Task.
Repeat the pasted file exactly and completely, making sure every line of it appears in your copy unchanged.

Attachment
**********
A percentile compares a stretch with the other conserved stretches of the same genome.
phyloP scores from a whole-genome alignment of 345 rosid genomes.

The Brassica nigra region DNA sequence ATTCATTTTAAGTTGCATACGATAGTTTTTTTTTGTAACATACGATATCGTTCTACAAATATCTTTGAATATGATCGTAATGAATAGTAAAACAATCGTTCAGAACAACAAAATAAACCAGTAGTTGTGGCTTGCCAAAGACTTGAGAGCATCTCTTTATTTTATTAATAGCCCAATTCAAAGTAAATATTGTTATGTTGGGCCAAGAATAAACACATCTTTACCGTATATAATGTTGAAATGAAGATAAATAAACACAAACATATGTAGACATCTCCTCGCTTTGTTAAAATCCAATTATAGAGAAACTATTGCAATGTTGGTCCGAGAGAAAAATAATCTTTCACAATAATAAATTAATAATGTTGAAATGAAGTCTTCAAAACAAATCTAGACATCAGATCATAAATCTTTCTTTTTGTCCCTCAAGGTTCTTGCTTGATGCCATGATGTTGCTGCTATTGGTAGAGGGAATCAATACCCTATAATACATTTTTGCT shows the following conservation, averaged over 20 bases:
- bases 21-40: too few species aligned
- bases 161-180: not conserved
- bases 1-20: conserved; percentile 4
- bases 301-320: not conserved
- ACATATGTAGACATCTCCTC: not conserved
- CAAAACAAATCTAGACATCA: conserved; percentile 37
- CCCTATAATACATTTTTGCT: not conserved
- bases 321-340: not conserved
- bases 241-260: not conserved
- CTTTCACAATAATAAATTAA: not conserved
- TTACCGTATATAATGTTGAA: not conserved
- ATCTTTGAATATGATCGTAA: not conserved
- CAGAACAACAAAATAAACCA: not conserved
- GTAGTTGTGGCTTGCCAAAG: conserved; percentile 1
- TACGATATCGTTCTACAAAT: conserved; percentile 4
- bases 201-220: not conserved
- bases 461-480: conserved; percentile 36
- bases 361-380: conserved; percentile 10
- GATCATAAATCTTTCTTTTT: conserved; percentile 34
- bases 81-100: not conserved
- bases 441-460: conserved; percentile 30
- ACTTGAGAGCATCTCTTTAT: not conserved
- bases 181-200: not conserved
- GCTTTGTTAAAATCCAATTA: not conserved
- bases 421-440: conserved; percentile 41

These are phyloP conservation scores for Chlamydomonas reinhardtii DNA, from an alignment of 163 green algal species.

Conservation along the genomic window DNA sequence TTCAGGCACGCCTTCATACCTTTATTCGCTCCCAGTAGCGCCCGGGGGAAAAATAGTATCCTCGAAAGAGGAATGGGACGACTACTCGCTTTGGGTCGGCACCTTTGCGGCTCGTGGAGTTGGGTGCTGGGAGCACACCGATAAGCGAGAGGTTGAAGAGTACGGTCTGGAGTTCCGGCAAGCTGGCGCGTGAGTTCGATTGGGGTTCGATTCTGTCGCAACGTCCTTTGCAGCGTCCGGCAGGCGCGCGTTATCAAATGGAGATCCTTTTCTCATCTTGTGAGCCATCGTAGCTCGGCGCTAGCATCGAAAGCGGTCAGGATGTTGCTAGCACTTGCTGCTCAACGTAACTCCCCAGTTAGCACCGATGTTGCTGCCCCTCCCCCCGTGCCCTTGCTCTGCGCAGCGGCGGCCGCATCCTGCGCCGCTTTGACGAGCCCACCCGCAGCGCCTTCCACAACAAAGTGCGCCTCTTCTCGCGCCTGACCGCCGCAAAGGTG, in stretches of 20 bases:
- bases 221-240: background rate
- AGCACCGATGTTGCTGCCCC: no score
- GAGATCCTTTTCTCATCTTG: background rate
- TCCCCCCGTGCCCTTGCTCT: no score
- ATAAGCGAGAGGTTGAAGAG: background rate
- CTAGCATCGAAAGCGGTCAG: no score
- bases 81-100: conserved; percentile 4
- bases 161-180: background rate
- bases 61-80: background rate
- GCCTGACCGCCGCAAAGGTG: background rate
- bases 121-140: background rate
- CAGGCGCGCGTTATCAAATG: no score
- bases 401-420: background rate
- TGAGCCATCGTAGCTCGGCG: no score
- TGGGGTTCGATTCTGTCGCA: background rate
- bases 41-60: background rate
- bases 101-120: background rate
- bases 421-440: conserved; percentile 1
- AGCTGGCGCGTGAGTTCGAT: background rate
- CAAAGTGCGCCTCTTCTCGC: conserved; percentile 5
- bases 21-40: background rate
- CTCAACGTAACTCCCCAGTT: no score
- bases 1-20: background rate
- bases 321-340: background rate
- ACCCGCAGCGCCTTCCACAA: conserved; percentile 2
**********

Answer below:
A percentile compares a stretch with the other conserved stretches of the same genome.
phyloP scores from a whole-genome alignment of 345 rosid genomes.

The Brassica nigra region DNA sequence ATTCATTTTAAGTTGCATACGATAGTTTTTTTTTGTAACATACGATATCGTTCTACAAATATCTTTGAATATGATCGTAATGAATAGTAAAACAATCGTTCAGAACAACAAAATAAACCAGTAGTTGTGGCTTGCCAAAGACTTGAGAGCATCTCTTTATTTTATTAATAGCCCAATTCAAAGTAAATATTGTTATGTTGGGCCAAGAATAAACACATCTTTACCGTATATAATGTTGAAATGAAGATAAATAAACACAAACATATGTAGACATCTCCTCGCTTTGTTAAAATCCAATTATAGAGAAACTATTGCAATGTTGGTCCGAGAGAAAAATAATCTTTCACAATAATAAATTAATAATGTTGAAATGAAGTCTTCAAAACAAATCTAGACATCAGATCATAAATCTTTCTTTTTGTCCCTCAAGGTTCTTGCTTGATGCCATGATGTTGCTGCTATTGGTAGAGGGAATCAATACCCTATAATACATTTTTGCT shows the following conservation, averaged over 20 bases:
- bases 21-40: too few species aligned
- bases 161-180: not conserved
- bases 1-20: conserved; percentile 4
- bases 301-320: not conserved
- ACATATGTAGACATCTCCTC: not conserved
- CAAAACAAATCTAGACATCA: conserved; percentile 37
- CCCTATAATACATTTTTGCT: not conserved
- bases 321-340: not conserved
- bases 241-260: not conserved
- CTTTCACAATAATAAATTAA: not conserved
- TTACCGTATATAATGTTGAA: not conserved
- ATCTTTGAATATGATCGTAA: not conserved
- CAGAACAACAAAATAAACCA: not conserved
- GTAGTTGTGGCTTGCCAAAG: conserved; percentile 1
- TACGATATCGTTCTACAAAT: conserved; percentile 4
- bases 201-220: not conserved
- bases 461-480: conserved; percentile 36
- bases 361-380: conserved; percentile 10
- GATCATAAATCTTTCTTTTT: conserved; percentile 34
- bases 81-100: not conserved
- bases 441-460: conserved; percentile 30
- ACTTGAGAGCATCTCTTTAT: not conserved
- bases 181-200: not conserved
- GCTTTGTTAAAATCCAATTA: not conserved
- bases 421-440: conserved; percentile 41

These are phyloP conservation scores for Chlamydomonas reinhardtii DNA, from an alignment of 163 green algal species.

Conservation along the genomic window DNA sequence TTCAGGCACGCCTTCATACCTTTATTCGCTCCCAGTAGCGCCCGGGGGAAAAATAGTATCCTCGAAAGAGGAATGGGACGACTACTCGCTTTGGGTCGGCACCTTTGCGGCTCGTGGAGTTGGGTGCTGGGAGCACACCGATAAGCGAGAGGTTGAAGAGTACGGTCTGGAGTTCCGGCAAGCTGGCGCGTGAGTTCGATTGGGGTTCGATTCTGTCGCAACGTCCTTTGCAGCGTCCGGCAGGCGCGCGTTATCAAATGGAGATCCTTTTCTCATCTTGTGAGCCATCGTAGCTCGGCGCTAGCATCGAAAGCGGTCAGGATGTTGCTAGCACTTGCTGCTCAACGTAACTCCCCAGTTAGCACCGATGTTGCTGCCCCTCCCCCCGTGCCCTTGCTCTGCGCAGCGGCGGCCGCATCCTGCGCCGCTTTGACGAGCCCACCCGCAGCGCCTTCCACAACAAAGTGCGCCTCTTCTCGCGCCTGACCGCCGCAAAGGTG, in stretches of 20 bases:
- bases 221-240: background rate
- AGCACCGATGTTGCTGCCCC: no score
- GAGATCCTTTTCTCATCTTG: background rate
- TCCCCCCGTGCCCTTGCTCT: no score
- ATAAGCGAGAGGTTGAAGAG: background rate
- CTAGCATCGAAAGCGGTCAG: no score
- bases 81-100: conserved; percentile 4
- bases 161-180: background rate
- bases 61-80: background rate
- GCCTGACCGCCGCAAAGGTG: background rate
- bases 121-140: background rate
- CAGGCGCGCGTTATCAAATG: no score
- bases 401-420: background rate
- TGAGCCATCGTAGCTCGGCG: no score
- TGGGGTTCGATTCTGTCGCA: background rate
- bases 41-60: background rate
- bases 101-120: background rate
- bases 421-440: conserved; percentile 1
- AGCTGGCGCGTGAGTTCGAT: background rate
- CAAAGTGCGCCTCTTCTCGC: conserved; percentile 5
- bases 21-40: background rate
- CTCAACGTAACTCCCCAGTT: no score
- bases 1-20: background rate
- bases 321-340: background rate
- ACCCGCAGCGCCTTCCACAA: conserved; percentile 2